Recently, we were fortunate to receive a generous $25,000 gift from Coast Capital Savings for our Rights of Passage program! This gift will allow us to continue to provide for those young people in our care who need some extra help in learning how to live on their own. Our staff teach them important life skills such as how to clean their home, develop and stick to a budget, manage relationships with landlords and roommates, and have an action plan for school and work. Best of all, this program takes place in their own studio suites in our facility, giving them an accurate experience of living in their own home.
Coast Capital Savings is helping to build a richer future for youth in our communities. This means addressing important issues that youth are facing today by engaging and empowering them, and providing financial and in-kind support in ways that will have a positive impact on their future.
Thank you to everyone at Coast Capital Savings for being there for our young people!
As a Rights of Passage youth worker, I often go with youth into the neighbourhood for things like shopping, going to the bank or simply for coffee and a chat. I truly enjoy this part of my job, especially when doing something so ordinary that can result in a memorable shared experience. This was the case with Mike a few months ago when we had to get his passport pictures done. What started as a simple task of going to London Drugs to take passport pictures turned into a very funny and memorable time for Mike, myself and Kate, another Rights of Passage resident who came along with us.
This was Mike’s first passport picture taking experience. We were greeted by the photo department clerk who proceeded to get Mike posed and ready for a smileless official picture. This would be easier said than done. For the first two pictures, Mike was clearly struggling with not smiling and had the giggles. It did not help that Kate and myself were watching Mike behind the photo taker directly in Mike’s sightline. Once the giggles became contagious with us as well and after the two takes Kate and I had to hide in the store isles so that Mike could focus on his serious pose and not see us in the background. After the fourth take, Mike was relieved that the picture taking was done and so were we.
As we all proceeded to leave the store with the giggles, the clerk comes after us to inform Mike that the camera had not been set properly and that the pictures had to be taken all over again. Mike couldn’t believe that he had to go back into the serious pose again.
Three more takes later, including one by the photo lab technician who had to come assist the clerk due to some camera technical difficulties, Mike had his perfect serious pose photos. We were all relieved and couldn’t stop laughing about the whole ordeal. This was indeed a first experience for Mike, and a memorable one for all of us. Who would have thought that getting a simple passport picture taken at Rights of Passage would be something to smile about?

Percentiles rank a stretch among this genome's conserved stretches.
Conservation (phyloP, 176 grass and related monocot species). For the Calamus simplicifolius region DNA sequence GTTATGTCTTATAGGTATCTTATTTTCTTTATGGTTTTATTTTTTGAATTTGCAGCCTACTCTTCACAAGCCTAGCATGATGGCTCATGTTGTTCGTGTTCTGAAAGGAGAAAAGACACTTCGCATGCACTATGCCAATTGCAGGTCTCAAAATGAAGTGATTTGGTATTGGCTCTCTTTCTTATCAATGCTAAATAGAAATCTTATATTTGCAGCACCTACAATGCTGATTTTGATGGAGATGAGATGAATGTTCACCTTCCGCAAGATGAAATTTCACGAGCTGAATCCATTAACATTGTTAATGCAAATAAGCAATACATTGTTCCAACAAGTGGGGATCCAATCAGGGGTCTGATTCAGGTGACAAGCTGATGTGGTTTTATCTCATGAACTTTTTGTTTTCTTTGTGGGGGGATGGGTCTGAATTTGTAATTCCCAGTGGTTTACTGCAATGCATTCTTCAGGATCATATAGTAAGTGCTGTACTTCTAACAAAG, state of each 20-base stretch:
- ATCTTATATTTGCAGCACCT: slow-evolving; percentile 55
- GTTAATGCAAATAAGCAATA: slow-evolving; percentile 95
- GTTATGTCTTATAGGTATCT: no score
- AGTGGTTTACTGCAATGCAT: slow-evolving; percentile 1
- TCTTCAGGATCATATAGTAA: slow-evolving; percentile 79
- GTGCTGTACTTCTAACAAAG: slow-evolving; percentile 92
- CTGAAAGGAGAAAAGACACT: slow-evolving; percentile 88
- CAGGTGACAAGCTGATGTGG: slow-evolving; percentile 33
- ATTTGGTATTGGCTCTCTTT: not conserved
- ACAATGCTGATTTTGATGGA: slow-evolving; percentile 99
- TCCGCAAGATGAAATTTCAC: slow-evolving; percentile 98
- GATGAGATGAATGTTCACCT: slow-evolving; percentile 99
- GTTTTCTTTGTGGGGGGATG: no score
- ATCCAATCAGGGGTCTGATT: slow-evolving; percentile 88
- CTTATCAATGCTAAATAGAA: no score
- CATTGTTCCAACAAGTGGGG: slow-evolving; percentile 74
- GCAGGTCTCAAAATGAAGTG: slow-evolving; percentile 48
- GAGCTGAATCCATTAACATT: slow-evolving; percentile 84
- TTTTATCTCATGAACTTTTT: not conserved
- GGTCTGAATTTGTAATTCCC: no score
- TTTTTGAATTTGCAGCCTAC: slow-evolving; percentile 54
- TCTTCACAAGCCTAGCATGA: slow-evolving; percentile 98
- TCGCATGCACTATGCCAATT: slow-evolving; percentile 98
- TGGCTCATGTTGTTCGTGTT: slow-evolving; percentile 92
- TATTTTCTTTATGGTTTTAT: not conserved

It’s a joy learning to cook
So please share a recipe from your book.
Breakfast, lunch or dinner from you
appetizer, dessert, or fondue
When our youth cook they will think of you!
Please share a recipe and some words of encouragement with our youth. We are creating a cookbook for so when our youth head out on their own they will know they are supported and loved by their Covenant House family.
Fetal Alcohol Spectrum Disorders Awareness Day is observed every year by people around the world to raise awareness of the danger of drinking during pregnancy. September 9th signifies the 9th day of the 9th month of the year where the world will remember that during the 9 months of pregnancy, there is no safe amount or time to drink alcohol.
Covenant House Vancouver is no stranger to FAS/FASD as we have worked with many youth over the years that are affected by it. FASD is an umbrella term used to describe a number of birth defects caused by mothers who consumed alcohol during pregnancy, which can result in damage to a child’s central nervous system.
Some of the behavioural issues that affect those with FASD are immature or inappropriate behaviour, poor judgement, impulse control problems and memory deficits. As you can guess the transition from youth to independent adult can be especially difficult for those with FAS/FASD.
We are fortunate to have a strong team of mental health clinicians and youth workers that are able to recognized FASD and have the skills to work those young people affected by it.